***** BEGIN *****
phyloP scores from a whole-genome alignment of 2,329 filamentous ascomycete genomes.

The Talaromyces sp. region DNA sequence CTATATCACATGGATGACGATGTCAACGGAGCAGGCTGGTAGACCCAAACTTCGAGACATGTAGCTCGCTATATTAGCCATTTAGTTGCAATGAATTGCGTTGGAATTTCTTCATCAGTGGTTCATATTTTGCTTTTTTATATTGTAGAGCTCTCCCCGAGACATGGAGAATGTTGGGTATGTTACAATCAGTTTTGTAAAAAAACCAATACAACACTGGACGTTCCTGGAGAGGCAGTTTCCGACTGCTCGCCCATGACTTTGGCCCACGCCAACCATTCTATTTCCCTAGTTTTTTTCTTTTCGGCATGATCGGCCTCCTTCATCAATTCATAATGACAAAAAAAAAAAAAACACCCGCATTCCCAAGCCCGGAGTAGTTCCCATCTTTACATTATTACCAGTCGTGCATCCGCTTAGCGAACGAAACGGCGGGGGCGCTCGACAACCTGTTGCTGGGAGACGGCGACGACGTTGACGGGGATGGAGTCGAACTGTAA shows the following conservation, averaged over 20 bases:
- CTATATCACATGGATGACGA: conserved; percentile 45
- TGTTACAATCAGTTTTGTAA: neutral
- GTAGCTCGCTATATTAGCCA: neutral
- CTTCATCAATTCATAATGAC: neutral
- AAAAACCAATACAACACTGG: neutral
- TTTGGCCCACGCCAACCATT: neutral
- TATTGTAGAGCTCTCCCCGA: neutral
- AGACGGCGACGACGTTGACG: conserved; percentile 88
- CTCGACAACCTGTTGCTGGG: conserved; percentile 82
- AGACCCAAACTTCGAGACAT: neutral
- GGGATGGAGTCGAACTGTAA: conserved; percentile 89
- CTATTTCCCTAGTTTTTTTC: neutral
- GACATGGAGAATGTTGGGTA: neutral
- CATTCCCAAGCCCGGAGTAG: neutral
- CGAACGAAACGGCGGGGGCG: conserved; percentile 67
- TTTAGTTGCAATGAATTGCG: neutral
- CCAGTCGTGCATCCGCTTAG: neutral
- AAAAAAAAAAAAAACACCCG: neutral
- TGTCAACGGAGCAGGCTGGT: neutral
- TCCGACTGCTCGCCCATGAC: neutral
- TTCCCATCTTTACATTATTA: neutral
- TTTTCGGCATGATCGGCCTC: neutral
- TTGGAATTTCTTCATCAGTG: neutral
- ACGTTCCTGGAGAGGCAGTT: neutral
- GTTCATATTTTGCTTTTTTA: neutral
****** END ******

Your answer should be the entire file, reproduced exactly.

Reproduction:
phyloP scores from a whole-genome alignment of 2,329 filamentous ascomycete genomes.

The Talaromyces sp. region DNA sequence CTATATCACATGGATGACGATGTCAACGGAGCAGGCTGGTAGACCCAAACTTCGAGACATGTAGCTCGCTATATTAGCCATTTAGTTGCAATGAATTGCGTTGGAATTTCTTCATCAGTGGTTCATATTTTGCTTTTTTATATTGTAGAGCTCTCCCCGAGACATGGAGAATGTTGGGTATGTTACAATCAGTTTTGTAAAAAAACCAATACAACACTGGACGTTCCTGGAGAGGCAGTTTCCGACTGCTCGCCCATGACTTTGGCCCACGCCAACCATTCTATTTCCCTAGTTTTTTTCTTTTCGGCATGATCGGCCTCCTTCATCAATTCATAATGACAAAAAAAAAAAAAACACCCGCATTCCCAAGCCCGGAGTAGTTCCCATCTTTACATTATTACCAGTCGTGCATCCGCTTAGCGAACGAAACGGCGGGGGCGCTCGACAACCTGTTGCTGGGAGACGGCGACGACGTTGACGGGGATGGAGTCGAACTGTAA shows the following conservation, averaged over 20 bases:
- CTATATCACATGGATGACGA: conserved; percentile 45
- TGTTACAATCAGTTTTGTAA: neutral
- GTAGCTCGCTATATTAGCCA: neutral
- CTTCATCAATTCATAATGAC: neutral
- AAAAACCAATACAACACTGG: neutral
- TTTGGCCCACGCCAACCATT: neutral
- TATTGTAGAGCTCTCCCCGA: neutral
- AGACGGCGACGACGTTGACG: conserved; percentile 88
- CTCGACAACCTGTTGCTGGG: conserved; percentile 82
- AGACCCAAACTTCGAGACAT: neutral
- GGGATGGAGTCGAACTGTAA: conserved; percentile 89
- CTATTTCCCTAGTTTTTTTC: neutral
- GACATGGAGAATGTTGGGTA: neutral
- CATTCCCAAGCCCGGAGTAG: neutral
- CGAACGAAACGGCGGGGGCG: conserved; percentile 67
- TTTAGTTGCAATGAATTGCG: neutral
- CCAGTCGTGCATCCGCTTAG: neutral
- AAAAAAAAAAAAAACACCCG: neutral
- TGTCAACGGAGCAGGCTGGT: neutral
- TCCGACTGCTCGCCCATGAC: neutral
- TTCCCATCTTTACATTATTA: neutral
- TTTTCGGCATGATCGGCCTC: neutral
- TTGGAATTTCTTCATCAGTG: neutral
- ACGTTCCTGGAGAGGCAGTT: neutral
- GTTCATATTTTGCTTTTTTA: neutral